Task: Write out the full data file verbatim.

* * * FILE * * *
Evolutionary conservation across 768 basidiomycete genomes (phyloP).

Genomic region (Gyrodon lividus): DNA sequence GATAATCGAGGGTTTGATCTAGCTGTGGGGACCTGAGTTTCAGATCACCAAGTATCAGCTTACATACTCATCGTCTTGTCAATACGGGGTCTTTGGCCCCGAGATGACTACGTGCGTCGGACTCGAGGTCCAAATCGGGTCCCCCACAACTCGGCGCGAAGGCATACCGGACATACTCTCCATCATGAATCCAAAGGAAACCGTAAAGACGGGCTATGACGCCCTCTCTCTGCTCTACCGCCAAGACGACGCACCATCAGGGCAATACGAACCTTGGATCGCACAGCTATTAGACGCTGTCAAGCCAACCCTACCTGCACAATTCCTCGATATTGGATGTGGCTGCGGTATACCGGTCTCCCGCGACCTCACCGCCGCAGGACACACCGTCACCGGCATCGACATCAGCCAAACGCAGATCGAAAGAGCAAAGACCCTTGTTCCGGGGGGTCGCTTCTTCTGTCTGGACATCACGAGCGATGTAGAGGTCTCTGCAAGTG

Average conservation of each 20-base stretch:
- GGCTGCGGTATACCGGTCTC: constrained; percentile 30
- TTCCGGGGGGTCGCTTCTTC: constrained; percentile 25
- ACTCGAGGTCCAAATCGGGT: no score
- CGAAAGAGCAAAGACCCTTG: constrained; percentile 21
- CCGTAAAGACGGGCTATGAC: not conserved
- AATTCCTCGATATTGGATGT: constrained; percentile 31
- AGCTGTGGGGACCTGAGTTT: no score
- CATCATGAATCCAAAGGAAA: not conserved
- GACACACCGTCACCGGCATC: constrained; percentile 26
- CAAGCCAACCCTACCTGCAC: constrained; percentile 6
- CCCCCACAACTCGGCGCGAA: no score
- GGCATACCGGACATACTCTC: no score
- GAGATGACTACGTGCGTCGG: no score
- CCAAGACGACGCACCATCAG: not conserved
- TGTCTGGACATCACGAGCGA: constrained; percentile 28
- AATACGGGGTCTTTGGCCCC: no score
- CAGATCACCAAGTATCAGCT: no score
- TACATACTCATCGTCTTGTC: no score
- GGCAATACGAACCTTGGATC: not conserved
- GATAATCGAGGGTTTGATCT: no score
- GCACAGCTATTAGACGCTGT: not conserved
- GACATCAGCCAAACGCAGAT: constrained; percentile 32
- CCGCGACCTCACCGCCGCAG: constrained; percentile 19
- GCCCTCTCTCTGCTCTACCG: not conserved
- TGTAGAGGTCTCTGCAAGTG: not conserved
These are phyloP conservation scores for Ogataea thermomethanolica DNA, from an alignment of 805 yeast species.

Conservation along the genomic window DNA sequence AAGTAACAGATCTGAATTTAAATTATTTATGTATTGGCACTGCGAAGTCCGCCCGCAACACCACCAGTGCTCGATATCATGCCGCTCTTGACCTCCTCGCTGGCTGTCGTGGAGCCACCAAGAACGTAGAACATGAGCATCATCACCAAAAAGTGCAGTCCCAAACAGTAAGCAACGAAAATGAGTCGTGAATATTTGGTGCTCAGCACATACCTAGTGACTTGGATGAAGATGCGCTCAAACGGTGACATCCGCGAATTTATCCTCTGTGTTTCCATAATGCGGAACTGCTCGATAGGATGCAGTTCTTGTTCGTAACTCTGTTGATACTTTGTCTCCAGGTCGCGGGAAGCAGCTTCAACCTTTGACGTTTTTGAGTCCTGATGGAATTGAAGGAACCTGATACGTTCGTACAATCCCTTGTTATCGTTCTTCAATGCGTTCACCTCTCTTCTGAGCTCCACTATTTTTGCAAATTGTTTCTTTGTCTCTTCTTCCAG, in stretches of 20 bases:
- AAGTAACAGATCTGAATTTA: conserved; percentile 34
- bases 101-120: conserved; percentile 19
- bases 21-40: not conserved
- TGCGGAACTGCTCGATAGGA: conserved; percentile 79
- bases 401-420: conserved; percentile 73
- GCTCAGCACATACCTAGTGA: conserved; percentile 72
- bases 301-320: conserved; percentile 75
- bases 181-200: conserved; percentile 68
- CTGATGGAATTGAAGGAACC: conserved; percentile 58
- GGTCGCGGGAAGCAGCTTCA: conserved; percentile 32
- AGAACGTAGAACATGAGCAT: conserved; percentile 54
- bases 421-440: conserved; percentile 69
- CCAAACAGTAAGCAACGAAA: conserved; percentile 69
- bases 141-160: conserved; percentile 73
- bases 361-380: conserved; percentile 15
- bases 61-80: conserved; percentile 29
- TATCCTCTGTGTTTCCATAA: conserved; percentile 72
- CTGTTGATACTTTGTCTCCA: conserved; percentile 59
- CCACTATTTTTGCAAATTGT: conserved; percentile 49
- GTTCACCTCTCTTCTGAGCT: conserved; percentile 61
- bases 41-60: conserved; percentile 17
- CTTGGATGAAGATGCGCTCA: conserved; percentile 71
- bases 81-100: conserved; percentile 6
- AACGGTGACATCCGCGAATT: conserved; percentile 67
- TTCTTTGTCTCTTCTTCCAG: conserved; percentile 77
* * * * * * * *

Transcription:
Evolutionary conservation across 768 basidiomycete genomes (phyloP).

Genomic region (Gyrodon lividus): DNA sequence GATAATCGAGGGTTTGATCTAGCTGTGGGGACCTGAGTTTCAGATCACCAAGTATCAGCTTACATACTCATCGTCTTGTCAATACGGGGTCTTTGGCCCCGAGATGACTACGTGCGTCGGACTCGAGGTCCAAATCGGGTCCCCCACAACTCGGCGCGAAGGCATACCGGACATACTCTCCATCATGAATCCAAAGGAAACCGTAAAGACGGGCTATGACGCCCTCTCTCTGCTCTACCGCCAAGACGACGCACCATCAGGGCAATACGAACCTTGGATCGCACAGCTATTAGACGCTGTCAAGCCAACCCTACCTGCACAATTCCTCGATATTGGATGTGGCTGCGGTATACCGGTCTCCCGCGACCTCACCGCCGCAGGACACACCGTCACCGGCATCGACATCAGCCAAACGCAGATCGAAAGAGCAAAGACCCTTGTTCCGGGGGGTCGCTTCTTCTGTCTGGACATCACGAGCGATGTAGAGGTCTCTGCAAGTG

Average conservation of each 20-base stretch:
- GGCTGCGGTATACCGGTCTC: constrained; percentile 30
- TTCCGGGGGGTCGCTTCTTC: constrained; percentile 25
- ACTCGAGGTCCAAATCGGGT: no score
- CGAAAGAGCAAAGACCCTTG: constrained; percentile 21
- CCGTAAAGACGGGCTATGAC: not conserved
- AATTCCTCGATATTGGATGT: constrained; percentile 31
- AGCTGTGGGGACCTGAGTTT: no score
- CATCATGAATCCAAAGGAAA: not conserved
- GACACACCGTCACCGGCATC: constrained; percentile 26
- CAAGCCAACCCTACCTGCAC: constrained; percentile 6
- CCCCCACAACTCGGCGCGAA: no score
- GGCATACCGGACATACTCTC: no score
- GAGATGACTACGTGCGTCGG: no score
- CCAAGACGACGCACCATCAG: not conserved
- TGTCTGGACATCACGAGCGA: constrained; percentile 28
- AATACGGGGTCTTTGGCCCC: no score
- CAGATCACCAAGTATCAGCT: no score
- TACATACTCATCGTCTTGTC: no score
- GGCAATACGAACCTTGGATC: not conserved
- GATAATCGAGGGTTTGATCT: no score
- GCACAGCTATTAGACGCTGT: not conserved
- GACATCAGCCAAACGCAGAT: constrained; percentile 32
- CCGCGACCTCACCGCCGCAG: constrained; percentile 19
- GCCCTCTCTCTGCTCTACCG: not conserved
- TGTAGAGGTCTCTGCAAGTG: not conserved
These are phyloP conservation scores for Ogataea thermomethanolica DNA, from an alignment of 805 yeast species.

Conservation along the genomic window DNA sequence AAGTAACAGATCTGAATTTAAATTATTTATGTATTGGCACTGCGAAGTCCGCCCGCAACACCACCAGTGCTCGATATCATGCCGCTCTTGACCTCCTCGCTGGCTGTCGTGGAGCCACCAAGAACGTAGAACATGAGCATCATCACCAAAAAGTGCAGTCCCAAACAGTAAGCAACGAAAATGAGTCGTGAATATTTGGTGCTCAGCACATACCTAGTGACTTGGATGAAGATGCGCTCAAACGGTGACATCCGCGAATTTATCCTCTGTGTTTCCATAATGCGGAACTGCTCGATAGGATGCAGTTCTTGTTCGTAACTCTGTTGATACTTTGTCTCCAGGTCGCGGGAAGCAGCTTCAACCTTTGACGTTTTTGAGTCCTGATGGAATTGAAGGAACCTGATACGTTCGTACAATCCCTTGTTATCGTTCTTCAATGCGTTCACCTCTCTTCTGAGCTCCACTATTTTTGCAAATTGTTTCTTTGTCTCTTCTTCCAG, in stretches of 20 bases:
- AAGTAACAGATCTGAATTTA: conserved; percentile 34
- bases 101-120: conserved; percentile 19
- bases 21-40: not conserved
- TGCGGAACTGCTCGATAGGA: conserved; percentile 79
- bases 401-420: conserved; percentile 73
- GCTCAGCACATACCTAGTGA: conserved; percentile 72
- bases 301-320: conserved; percentile 75
- bases 181-200: conserved; percentile 68
- CTGATGGAATTGAAGGAACC: conserved; percentile 58
- GGTCGCGGGAAGCAGCTTCA: conserved; percentile 32
- AGAACGTAGAACATGAGCAT: conserved; percentile 54
- bases 421-440: conserved; percentile 69
- CCAAACAGTAAGCAACGAAA: conserved; percentile 69
- bases 141-160: conserved; percentile 73
- bases 361-380: conserved; percentile 15
- bases 61-80: conserved; percentile 29
- TATCCTCTGTGTTTCCATAA: conserved; percentile 72
- CTGTTGATACTTTGTCTCCA: conserved; percentile 59
- CCACTATTTTTGCAAATTGT: conserved; percentile 49
- GTTCACCTCTCTTCTGAGCT: conserved; percentile 61
- bases 41-60: conserved; percentile 17
- CTTGGATGAAGATGCGCTCA: conserved; percentile 71
- bases 81-100: conserved; percentile 6
- AACGGTGACATCCGCGAATT: conserved; percentile 67
- TTCTTTGTCTCTTCTTCCAG: conserved; percentile 77